Components of Cognitive Behavioral Therapy (CBT) for GAD includes psychoeducation, self-monitoring, stimulus control techniques, relaxation, self-control desensitization, cognitive restructuring, worry exposure, worry behavior modification, and problem-solving. The first step in the treatment of GAD is psychoeducation which involves giving information to the patient about the disorder and the treatment. The purpose of psychoeducation is to provide some relief, destigmatization of the disorder, enhance motivation for treatment based on a rationale of the components of the treatment, and increasing compliance by developing realistic expectations about treatment. Self-monitoring requires daily monitoring the times and levels of anxiety as well as the events that provoked them. The purpose of this component is to identify cues that provoke the anxiety. Stimulus control intervention refers to minimizing the stimulus conditions under which worrying occurs. Patients are instructed to postpone worrying during the day to a specific selected time and location in which the focus will only be worrying and problem-solving. Relaxation techniques are designed to lower the patients' stress and thus increasing their attention to alternatives in feared situations (other than worrying). Deep breathing exercise, progressive muscle relaxation, and applied relaxation fall under the scope of relaxation techniques.[28]

Self-control desensitization involves patients being deeply relaxed before vividly imagining themselves in situations that usually make them anxious and worry until internal anxiety cues are triggered. Patients then imagine themselves coping with the situation and decreasing their anxious response. If anxiety diminishes, they then enter a deeper relaxed state and turn off the scene. The purpose of cognitive restructuring is to shift from a worrisome outlook to a more functional and adaptive perception of the world, the future, and the self. It involves socratic questioning that lead patients to think through their worries and anxieties in order for them to realize that alternative interpretations and feelings are more accurate. It also involves behavioral experiments that actually test the validity of both the negative and alternative thoughts in real-life situations. In CBT for GAD, patients also engage in worry exposure exercises during which they are asked to imagine themselves exposed to images of the most feared outcomes. Then they engage in response-prevention instruction that prevents them from avoiding the image and motivates alternative outcomes to the feared stimulus. The goals of worry exposure are habituation and reinterpretation of the meaning of the feared stimulus. Worry behavior prevention requires patients to monitor the behaviors that caused them worry and are then asked to prevent themselves from engaging in them. Instead they are encouraged to use other coping mechanisms learned earlier in the treatment. Finally, problem solving focuses on dealing with current problems through a problem-solving approach: (1) definition of the problem, (2) formulation of goals, (3) creation of alternative solutions, (4) decision-making, and (5) implementing and verifying the solutions.[28]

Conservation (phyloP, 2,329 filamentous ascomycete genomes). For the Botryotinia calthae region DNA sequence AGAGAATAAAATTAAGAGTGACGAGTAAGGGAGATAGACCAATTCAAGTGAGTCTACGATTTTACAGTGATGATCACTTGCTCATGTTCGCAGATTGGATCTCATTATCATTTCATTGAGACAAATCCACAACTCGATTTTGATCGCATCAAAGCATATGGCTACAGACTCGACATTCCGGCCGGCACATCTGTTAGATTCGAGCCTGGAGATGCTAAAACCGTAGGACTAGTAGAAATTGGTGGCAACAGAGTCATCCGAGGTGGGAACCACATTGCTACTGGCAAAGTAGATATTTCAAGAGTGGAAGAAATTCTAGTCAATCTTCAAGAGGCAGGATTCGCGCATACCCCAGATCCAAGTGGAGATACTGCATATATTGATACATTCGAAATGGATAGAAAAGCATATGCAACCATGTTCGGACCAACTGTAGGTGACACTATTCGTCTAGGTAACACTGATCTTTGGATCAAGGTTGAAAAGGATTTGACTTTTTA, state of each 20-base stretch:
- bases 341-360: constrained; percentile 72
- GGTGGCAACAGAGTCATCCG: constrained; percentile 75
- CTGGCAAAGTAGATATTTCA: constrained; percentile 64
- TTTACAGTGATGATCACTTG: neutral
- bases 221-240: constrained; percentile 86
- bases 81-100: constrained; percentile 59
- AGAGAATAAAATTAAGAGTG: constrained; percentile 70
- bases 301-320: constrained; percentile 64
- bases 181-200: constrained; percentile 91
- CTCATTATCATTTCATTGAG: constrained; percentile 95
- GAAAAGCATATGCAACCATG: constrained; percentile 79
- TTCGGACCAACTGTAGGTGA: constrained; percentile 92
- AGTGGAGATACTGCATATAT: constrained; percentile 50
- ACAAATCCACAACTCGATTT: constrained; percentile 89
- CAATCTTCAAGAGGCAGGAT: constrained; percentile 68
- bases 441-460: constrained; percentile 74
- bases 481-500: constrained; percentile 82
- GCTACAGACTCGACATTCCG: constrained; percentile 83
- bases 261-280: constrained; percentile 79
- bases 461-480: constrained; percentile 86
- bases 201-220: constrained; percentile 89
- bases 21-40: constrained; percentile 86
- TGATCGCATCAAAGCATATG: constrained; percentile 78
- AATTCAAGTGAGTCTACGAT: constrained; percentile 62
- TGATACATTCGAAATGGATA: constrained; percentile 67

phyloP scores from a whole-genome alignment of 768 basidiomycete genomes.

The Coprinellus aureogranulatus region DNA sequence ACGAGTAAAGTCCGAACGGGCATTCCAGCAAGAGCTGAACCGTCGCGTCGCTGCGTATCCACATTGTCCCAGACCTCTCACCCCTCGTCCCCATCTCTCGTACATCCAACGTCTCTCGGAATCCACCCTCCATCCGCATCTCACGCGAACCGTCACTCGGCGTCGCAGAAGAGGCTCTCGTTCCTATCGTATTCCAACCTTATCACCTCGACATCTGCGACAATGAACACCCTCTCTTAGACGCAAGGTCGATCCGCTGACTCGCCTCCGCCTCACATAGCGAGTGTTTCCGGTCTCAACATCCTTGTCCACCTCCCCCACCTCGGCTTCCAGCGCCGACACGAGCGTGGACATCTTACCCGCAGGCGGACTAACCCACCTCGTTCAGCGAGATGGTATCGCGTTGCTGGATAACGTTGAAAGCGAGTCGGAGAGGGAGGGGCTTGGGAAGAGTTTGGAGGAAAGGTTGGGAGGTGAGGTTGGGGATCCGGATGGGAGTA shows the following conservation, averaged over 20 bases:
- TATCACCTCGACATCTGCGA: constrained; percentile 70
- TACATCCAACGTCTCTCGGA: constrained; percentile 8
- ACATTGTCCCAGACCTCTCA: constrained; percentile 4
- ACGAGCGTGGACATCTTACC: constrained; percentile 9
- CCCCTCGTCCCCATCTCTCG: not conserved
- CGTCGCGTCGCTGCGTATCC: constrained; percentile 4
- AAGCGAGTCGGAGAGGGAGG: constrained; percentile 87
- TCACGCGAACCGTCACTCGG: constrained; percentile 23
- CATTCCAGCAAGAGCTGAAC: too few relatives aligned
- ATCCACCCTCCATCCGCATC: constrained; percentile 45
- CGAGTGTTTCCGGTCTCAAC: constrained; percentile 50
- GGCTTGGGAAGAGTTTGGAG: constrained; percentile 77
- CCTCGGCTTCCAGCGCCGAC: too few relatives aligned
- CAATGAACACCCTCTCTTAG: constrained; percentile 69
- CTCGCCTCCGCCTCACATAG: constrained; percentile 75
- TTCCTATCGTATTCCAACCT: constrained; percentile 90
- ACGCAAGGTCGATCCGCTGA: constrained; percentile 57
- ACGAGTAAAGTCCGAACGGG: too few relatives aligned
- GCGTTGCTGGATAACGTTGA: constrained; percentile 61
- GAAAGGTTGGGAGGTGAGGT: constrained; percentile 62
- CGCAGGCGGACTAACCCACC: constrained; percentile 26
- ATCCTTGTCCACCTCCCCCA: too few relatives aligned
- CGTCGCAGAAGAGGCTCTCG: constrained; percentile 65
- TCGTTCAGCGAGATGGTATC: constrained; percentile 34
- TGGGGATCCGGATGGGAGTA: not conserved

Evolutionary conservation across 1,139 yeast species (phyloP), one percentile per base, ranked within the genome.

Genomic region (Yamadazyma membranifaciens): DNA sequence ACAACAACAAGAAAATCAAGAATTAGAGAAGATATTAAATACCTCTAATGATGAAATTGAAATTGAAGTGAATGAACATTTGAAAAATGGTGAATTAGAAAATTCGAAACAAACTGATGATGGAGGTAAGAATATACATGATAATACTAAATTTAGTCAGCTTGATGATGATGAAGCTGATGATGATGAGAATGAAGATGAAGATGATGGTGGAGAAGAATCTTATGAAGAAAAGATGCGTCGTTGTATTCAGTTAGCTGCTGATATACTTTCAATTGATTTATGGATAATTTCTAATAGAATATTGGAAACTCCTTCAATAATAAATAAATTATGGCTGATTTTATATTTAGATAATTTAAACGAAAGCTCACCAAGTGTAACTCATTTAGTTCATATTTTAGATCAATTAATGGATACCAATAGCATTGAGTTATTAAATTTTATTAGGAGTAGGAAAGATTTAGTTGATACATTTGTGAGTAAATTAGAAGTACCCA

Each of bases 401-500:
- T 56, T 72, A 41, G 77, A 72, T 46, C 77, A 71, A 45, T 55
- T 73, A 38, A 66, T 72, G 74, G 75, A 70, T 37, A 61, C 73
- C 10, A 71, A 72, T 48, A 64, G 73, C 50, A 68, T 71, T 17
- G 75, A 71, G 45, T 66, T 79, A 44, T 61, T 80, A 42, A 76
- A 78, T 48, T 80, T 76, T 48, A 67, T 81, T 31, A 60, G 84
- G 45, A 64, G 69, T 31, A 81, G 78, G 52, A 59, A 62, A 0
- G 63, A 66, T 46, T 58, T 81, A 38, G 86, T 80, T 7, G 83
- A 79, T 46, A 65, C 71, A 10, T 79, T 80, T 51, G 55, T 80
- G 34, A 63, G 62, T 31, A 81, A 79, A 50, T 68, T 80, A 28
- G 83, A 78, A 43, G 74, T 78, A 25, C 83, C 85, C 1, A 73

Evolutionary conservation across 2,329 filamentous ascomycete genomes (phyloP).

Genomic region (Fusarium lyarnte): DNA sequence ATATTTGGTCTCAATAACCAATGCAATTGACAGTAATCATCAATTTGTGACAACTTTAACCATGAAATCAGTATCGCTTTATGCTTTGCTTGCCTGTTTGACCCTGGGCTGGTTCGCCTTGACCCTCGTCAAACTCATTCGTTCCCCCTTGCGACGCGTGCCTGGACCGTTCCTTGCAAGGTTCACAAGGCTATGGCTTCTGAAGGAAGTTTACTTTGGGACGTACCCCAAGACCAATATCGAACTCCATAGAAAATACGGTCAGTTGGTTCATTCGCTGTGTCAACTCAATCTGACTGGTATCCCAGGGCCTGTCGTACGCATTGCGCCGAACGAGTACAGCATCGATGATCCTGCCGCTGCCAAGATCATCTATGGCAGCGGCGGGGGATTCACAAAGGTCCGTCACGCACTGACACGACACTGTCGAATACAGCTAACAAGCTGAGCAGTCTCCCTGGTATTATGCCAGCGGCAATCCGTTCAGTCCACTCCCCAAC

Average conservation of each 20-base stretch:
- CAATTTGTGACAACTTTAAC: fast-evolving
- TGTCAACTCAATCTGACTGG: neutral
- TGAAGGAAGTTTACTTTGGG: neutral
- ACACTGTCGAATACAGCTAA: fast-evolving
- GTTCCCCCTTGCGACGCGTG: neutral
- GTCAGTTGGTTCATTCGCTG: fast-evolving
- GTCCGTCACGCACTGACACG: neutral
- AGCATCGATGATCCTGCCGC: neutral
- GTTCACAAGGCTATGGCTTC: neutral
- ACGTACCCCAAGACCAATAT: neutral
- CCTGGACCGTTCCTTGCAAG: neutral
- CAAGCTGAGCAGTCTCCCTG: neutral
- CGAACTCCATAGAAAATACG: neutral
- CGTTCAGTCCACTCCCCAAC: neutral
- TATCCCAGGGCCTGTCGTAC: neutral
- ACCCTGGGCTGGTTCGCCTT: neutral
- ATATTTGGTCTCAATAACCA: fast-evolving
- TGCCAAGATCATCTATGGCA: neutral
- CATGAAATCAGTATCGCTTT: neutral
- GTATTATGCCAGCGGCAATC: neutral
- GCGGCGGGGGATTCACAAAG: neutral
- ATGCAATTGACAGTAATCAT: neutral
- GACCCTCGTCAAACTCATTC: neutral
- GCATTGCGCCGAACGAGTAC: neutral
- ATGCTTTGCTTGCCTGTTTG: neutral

There is little debate regarding the effectiveness of CBT for GAD. However, there is still room for improvement because only about 50% of those who complete treatments achieve higher functioning or recovery after treatment. Therefore, there's a need for enhancement of current components of CBT.[28] CBT usually helps one third of the patients substantially, whilst another third does not respond at all to treatment.[31]

Acceptance and commitment therapy[edit]

Acceptance and commitment therapy (ACT) is a behavioral treatment based on acceptance-based models. ACT is designed with the purpose to target three therapeutic goals: (1) reduce the use of avoiding strategies intended to avoid feelings, thoughts, memories, and sensations; (2) decreasing a person's literal response to their thoughts (e.g., understanding that thinking "I'm hopeless" does not mean that the person's life is truly hopeless), and (3) increasing the person's ability to keep commitments to changing their behaviors. These goals are attained by switching the person's attempt to control events to working towards changing their behavior and focusing on valued directions and goals in their lives as well as committing to behaviors that will help the individual accomplish those personal goals.[32] This psychological therapy teaches mindfulness (paying attention on purpose, in the present, and in a nonjudgmental manner) and acceptance (openness and willingness to sustain contact) skills for responding to uncontrollable events and therefore manifesting behaviors that enact personal values.[33] Like many other psychological therapies, ACT works best in combination with pharmacology treatments.[citation needed]